‘Black and Cuba’ screens at San Francisco Black Film Festival Friday, June 13, 2 p.m., at the Jazz Heritage Center (at Yoshi’s), 1320 Fillmore St., San Francisco
San Francisco – An enthusiastic crowd is anticipated at the San Francisco premiere of the documentary film “Black and Cuba” this Friday, June 13. Directed by Robin J. Hayes, PhD, a professor and human rights advocate, the documentary follows diverse Ivy League students as they band together and take a field trip to the enigmatic island of Cuba. The controversial Caribbean nation’s population is approximately 60 percent Black.
“The diversity of the Black community is a source of strength,” says Hayes, who is African American. “For too long, the contributions of Caribbean and Afro-Latino communities have been made invisible in our history. ‘Black and Cuba’ changes that.”
With gritty scenes of Afro-Cuban life and narration performed by a trio billed as the “Harlem Chorus,” “Black and Cuba” explores why the U.S. and Cuba are not yet post-racial or colorblind. The students’ encounters with rappers, housing project residents and youth show that struggles with racial stereotypes, employment discrimination and racial profiling continue in Cuba and the United States.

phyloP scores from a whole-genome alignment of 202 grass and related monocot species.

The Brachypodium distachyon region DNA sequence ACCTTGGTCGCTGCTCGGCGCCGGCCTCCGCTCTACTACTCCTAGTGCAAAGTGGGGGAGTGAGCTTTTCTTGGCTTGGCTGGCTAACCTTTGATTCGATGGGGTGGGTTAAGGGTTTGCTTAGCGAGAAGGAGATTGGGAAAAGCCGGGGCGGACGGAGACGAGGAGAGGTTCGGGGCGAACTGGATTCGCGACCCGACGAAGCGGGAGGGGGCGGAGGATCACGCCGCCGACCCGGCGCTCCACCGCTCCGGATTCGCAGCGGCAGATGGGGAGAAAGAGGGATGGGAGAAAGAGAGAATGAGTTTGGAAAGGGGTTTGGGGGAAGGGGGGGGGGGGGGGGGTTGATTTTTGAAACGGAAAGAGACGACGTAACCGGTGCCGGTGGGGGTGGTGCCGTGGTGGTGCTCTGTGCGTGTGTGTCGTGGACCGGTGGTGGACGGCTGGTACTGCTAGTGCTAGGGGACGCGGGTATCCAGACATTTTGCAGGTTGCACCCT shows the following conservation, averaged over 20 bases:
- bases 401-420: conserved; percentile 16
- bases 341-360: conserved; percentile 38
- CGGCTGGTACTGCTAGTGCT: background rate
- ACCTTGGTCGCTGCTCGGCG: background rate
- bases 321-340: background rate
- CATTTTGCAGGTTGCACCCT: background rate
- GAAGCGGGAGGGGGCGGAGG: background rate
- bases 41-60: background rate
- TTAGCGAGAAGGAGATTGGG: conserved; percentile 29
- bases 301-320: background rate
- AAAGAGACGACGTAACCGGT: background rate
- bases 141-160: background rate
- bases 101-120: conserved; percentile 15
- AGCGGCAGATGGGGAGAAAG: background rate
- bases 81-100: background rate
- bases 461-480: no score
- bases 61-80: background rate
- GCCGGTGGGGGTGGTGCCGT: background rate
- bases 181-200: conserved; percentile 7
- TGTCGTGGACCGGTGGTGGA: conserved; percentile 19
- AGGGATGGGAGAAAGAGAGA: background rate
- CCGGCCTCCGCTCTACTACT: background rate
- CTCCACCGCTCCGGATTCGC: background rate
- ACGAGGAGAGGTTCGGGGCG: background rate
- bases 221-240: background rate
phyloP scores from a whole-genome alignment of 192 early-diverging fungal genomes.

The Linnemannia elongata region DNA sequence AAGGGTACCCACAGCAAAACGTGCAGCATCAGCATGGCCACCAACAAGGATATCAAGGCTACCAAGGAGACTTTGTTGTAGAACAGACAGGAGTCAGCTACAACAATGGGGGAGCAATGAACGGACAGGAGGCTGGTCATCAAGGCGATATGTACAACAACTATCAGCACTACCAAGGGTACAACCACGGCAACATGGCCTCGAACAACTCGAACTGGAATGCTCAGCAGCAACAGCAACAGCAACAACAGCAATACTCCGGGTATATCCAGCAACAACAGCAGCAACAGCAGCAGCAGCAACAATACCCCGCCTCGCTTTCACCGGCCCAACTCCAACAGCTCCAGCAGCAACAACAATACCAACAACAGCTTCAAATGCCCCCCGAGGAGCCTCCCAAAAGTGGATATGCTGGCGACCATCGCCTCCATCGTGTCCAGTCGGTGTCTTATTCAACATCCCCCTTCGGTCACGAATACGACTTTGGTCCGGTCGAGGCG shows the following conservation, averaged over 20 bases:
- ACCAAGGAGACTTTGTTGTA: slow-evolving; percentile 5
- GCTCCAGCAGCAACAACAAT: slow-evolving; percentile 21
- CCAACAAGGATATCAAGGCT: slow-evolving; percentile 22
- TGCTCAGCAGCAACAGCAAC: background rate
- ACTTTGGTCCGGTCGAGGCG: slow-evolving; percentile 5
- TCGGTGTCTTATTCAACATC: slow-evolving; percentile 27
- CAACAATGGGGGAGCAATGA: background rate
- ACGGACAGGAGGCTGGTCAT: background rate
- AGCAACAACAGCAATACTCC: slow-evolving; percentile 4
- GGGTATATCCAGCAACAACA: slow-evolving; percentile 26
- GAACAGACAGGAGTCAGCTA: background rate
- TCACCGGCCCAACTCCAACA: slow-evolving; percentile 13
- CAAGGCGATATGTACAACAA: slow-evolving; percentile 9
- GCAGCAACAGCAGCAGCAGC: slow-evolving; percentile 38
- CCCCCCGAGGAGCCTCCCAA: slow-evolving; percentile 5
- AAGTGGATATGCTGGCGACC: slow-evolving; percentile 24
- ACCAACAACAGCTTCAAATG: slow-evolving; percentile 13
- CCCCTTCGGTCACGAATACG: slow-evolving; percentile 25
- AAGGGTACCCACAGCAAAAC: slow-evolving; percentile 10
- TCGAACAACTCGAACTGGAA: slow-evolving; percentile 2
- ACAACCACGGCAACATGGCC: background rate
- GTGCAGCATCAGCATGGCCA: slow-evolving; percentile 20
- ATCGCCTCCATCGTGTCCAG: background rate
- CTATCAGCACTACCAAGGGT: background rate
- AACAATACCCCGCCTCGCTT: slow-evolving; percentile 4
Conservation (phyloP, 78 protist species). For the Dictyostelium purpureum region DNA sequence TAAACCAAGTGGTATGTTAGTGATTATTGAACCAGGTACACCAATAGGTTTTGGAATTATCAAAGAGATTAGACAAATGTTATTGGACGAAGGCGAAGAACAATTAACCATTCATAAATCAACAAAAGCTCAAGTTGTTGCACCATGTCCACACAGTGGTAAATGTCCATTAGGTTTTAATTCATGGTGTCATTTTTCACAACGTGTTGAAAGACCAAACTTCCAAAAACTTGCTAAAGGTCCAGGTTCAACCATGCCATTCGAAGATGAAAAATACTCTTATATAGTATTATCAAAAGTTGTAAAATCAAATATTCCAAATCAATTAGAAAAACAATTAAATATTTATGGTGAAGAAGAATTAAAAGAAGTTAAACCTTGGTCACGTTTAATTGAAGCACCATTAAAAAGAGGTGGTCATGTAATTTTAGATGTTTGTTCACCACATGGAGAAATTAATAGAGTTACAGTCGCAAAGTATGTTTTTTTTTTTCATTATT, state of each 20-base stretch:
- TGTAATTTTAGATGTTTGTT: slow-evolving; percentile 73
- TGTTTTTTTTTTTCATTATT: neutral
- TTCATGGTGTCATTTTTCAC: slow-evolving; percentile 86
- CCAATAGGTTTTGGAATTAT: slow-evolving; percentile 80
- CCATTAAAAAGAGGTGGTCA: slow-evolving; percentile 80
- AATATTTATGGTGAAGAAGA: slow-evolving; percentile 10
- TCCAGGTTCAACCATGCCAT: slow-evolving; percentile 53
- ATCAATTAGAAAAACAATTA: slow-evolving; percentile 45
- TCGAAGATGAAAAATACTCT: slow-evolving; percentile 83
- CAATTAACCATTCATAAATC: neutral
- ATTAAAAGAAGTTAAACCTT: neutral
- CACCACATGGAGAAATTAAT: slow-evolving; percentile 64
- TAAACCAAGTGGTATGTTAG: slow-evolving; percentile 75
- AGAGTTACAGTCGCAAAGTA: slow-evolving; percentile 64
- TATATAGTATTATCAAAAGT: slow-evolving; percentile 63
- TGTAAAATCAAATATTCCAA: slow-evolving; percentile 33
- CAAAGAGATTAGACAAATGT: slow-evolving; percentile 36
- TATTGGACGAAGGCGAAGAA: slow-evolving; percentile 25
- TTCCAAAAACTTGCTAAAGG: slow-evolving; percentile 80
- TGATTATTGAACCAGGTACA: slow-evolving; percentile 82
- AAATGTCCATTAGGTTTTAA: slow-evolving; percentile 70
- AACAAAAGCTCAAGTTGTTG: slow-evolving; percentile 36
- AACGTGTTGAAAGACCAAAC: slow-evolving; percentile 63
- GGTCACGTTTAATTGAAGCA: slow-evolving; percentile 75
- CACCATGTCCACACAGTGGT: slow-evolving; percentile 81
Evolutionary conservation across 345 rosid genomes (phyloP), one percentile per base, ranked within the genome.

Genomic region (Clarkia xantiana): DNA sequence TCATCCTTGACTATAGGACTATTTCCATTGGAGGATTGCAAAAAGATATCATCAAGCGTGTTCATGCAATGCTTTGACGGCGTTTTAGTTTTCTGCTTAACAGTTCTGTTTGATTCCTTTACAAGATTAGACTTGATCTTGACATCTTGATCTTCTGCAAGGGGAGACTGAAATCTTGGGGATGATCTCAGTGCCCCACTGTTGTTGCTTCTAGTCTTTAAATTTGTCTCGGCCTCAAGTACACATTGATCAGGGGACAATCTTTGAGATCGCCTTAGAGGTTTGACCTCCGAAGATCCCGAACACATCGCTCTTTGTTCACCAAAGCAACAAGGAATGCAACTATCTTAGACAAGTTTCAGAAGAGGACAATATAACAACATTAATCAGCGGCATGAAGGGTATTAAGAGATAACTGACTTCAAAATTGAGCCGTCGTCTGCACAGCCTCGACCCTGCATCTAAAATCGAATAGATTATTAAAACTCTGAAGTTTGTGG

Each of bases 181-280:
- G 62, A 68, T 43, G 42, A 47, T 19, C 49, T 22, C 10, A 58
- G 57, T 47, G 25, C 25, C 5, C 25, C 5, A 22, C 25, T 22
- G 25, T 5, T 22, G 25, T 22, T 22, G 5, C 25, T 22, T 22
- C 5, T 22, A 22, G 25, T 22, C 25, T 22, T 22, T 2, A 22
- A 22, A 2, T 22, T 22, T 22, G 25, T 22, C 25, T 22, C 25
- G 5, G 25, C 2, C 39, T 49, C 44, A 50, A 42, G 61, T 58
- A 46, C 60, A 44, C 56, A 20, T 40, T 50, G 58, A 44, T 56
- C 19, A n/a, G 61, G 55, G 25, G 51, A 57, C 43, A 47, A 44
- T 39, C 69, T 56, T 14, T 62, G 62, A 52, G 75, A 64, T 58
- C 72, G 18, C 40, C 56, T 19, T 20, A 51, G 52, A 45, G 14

In archival footage, “Black and Cuba” features historical figures including Fidel Castro, Angela Davis, Che Guevara and Malcolm X. The longstanding connections between African Americans and Cuba are highlighted. The documentary also discusses the continued impact of the decades old U.S. embargo of the island.
“The U.S. Embargo against Cuba has been detrimental to the human rights of both Cubans and Americans,” says Kathryn Striffolino of Amnesty International USA, who appears in the film. “It’s an incredibly antiquated policy.”
The screening is part of the 16th annual San Francisco Black Film Festival (SFBFF) and will take place at Yoshi’s in the historic Fillmore neighborhood. SFBFF “identifies filmmakers, screenwriters and actors … who are contributing to the cinematic legacy of African Americans” and expands the notions of “Black filmmaking” to a global perspective, according to its website, sfbff.org.